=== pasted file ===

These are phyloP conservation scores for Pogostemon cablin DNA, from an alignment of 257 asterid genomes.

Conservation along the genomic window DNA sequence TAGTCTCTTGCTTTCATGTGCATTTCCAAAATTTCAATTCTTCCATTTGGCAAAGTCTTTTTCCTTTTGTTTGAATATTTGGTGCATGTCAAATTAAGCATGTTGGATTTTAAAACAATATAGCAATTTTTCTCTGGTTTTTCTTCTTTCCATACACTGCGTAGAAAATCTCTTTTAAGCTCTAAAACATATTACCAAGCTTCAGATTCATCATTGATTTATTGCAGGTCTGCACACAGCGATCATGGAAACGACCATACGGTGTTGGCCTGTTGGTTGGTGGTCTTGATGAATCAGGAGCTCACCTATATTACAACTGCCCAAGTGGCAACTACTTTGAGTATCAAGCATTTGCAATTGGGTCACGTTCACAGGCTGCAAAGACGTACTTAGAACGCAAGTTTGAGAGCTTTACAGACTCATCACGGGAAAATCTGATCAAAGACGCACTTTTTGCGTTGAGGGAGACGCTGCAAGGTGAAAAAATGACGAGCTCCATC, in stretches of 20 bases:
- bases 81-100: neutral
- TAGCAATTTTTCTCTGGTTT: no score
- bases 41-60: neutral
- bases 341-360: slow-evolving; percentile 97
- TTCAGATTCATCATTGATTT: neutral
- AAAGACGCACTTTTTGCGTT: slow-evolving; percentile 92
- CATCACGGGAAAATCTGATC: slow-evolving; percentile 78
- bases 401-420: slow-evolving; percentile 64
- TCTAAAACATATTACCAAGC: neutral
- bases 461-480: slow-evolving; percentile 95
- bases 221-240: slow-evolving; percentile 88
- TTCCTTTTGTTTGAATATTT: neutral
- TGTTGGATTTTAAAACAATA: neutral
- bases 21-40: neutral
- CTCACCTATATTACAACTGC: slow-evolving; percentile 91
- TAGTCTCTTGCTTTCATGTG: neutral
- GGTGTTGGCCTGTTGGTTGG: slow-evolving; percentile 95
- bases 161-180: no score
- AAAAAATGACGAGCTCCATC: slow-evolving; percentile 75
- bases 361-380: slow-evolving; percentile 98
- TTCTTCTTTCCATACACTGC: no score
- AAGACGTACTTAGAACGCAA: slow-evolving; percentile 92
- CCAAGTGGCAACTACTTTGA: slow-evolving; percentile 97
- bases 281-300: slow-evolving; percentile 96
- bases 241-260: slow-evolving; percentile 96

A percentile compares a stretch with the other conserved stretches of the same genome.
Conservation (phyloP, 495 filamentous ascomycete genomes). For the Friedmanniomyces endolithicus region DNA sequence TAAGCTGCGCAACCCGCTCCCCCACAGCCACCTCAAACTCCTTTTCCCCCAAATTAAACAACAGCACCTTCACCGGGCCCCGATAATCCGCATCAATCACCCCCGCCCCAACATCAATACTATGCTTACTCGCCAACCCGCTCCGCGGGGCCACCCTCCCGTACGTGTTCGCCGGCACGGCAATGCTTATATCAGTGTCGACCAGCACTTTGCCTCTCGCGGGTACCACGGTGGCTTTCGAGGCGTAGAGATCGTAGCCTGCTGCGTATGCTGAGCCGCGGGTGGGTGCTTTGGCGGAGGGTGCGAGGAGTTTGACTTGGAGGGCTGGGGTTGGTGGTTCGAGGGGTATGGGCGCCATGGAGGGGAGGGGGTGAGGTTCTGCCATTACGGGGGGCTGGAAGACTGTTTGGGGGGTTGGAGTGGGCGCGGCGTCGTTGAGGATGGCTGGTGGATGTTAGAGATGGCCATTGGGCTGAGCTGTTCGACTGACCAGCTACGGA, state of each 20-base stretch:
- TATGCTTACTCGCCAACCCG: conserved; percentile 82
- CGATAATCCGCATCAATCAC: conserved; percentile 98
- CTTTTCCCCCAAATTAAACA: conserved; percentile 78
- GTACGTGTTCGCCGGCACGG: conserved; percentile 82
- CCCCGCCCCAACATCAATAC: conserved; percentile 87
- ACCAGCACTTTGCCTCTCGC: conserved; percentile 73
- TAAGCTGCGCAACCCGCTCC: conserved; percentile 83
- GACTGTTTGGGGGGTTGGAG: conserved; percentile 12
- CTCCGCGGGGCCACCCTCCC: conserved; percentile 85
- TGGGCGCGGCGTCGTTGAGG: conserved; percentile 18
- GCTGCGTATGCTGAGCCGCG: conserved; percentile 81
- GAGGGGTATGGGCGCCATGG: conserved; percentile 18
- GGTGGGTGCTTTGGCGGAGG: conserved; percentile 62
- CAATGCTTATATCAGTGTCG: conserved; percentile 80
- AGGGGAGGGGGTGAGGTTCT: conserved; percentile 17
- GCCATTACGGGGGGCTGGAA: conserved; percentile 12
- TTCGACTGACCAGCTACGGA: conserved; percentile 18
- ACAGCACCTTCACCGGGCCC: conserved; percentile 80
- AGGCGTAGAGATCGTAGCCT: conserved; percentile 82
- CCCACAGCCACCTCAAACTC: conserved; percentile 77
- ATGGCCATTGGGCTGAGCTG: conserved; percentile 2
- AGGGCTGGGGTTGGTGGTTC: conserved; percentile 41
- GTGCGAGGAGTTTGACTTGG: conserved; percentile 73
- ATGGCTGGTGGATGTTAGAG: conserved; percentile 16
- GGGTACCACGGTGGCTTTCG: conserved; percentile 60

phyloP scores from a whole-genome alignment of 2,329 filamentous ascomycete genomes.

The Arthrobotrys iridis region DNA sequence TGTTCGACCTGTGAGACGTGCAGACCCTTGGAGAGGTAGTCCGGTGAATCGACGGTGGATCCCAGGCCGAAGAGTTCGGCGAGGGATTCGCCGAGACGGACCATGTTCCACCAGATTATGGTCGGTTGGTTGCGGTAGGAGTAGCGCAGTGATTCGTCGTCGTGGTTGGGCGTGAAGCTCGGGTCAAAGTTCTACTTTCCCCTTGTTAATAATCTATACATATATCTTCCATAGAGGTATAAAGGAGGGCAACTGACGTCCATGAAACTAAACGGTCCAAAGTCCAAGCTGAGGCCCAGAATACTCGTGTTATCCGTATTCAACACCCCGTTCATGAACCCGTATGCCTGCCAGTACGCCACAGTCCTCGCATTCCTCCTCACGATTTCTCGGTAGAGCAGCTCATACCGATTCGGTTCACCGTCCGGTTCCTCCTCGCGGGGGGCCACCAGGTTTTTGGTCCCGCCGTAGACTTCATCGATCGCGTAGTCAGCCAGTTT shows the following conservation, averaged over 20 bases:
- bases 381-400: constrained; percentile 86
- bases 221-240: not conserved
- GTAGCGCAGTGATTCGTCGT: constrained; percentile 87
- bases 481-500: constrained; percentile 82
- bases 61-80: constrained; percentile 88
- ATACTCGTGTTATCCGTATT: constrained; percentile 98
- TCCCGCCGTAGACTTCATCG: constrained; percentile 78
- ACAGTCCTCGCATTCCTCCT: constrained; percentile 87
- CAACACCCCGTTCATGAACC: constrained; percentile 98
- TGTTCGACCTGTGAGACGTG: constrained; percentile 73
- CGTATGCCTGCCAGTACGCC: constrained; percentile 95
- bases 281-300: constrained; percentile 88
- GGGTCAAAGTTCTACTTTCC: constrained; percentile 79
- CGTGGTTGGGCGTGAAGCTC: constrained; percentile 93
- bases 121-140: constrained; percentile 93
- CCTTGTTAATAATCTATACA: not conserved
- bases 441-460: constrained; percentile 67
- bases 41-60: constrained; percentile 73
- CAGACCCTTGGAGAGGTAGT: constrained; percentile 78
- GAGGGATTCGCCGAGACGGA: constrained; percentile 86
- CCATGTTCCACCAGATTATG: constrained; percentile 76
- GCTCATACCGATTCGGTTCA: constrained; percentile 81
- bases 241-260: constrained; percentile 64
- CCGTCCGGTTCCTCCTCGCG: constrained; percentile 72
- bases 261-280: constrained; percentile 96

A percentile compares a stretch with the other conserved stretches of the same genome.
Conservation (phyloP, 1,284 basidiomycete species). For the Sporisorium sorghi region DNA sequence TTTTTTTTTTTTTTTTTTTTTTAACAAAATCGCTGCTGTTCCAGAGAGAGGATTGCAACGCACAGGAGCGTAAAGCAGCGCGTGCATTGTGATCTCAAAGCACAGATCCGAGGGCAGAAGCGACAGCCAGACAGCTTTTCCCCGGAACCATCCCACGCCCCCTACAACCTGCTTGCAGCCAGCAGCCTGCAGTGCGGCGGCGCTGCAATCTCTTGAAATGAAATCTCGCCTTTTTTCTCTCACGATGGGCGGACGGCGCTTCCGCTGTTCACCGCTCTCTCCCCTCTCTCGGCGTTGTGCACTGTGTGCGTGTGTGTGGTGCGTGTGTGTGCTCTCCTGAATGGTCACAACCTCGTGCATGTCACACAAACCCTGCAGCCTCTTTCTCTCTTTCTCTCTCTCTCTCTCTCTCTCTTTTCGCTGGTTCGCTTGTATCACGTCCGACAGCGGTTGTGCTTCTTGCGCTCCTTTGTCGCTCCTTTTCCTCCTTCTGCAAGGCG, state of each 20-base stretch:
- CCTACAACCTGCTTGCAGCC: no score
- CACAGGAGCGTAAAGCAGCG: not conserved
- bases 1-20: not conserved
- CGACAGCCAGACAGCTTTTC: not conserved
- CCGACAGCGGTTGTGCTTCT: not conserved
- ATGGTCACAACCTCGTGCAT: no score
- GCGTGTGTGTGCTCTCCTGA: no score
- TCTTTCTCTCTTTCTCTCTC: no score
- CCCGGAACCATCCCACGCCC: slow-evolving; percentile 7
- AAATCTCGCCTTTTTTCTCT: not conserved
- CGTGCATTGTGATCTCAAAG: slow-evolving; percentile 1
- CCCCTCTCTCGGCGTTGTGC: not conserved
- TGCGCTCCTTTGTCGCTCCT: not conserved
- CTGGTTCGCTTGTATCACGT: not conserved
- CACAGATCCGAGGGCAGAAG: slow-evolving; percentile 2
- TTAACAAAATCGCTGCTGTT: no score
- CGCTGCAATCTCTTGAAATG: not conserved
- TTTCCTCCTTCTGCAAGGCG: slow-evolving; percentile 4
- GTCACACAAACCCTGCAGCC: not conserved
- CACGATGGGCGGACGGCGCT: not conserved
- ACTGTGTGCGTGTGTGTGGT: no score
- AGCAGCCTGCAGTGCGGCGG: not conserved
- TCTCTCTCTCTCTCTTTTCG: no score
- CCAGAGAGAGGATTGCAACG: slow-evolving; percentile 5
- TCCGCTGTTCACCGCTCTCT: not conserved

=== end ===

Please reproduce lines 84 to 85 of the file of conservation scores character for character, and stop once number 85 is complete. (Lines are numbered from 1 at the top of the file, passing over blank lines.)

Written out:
- CCTACAACCTGCTTGCAGCC: no score
- CACAGGAGCGTAAAGCAGCG: not conserved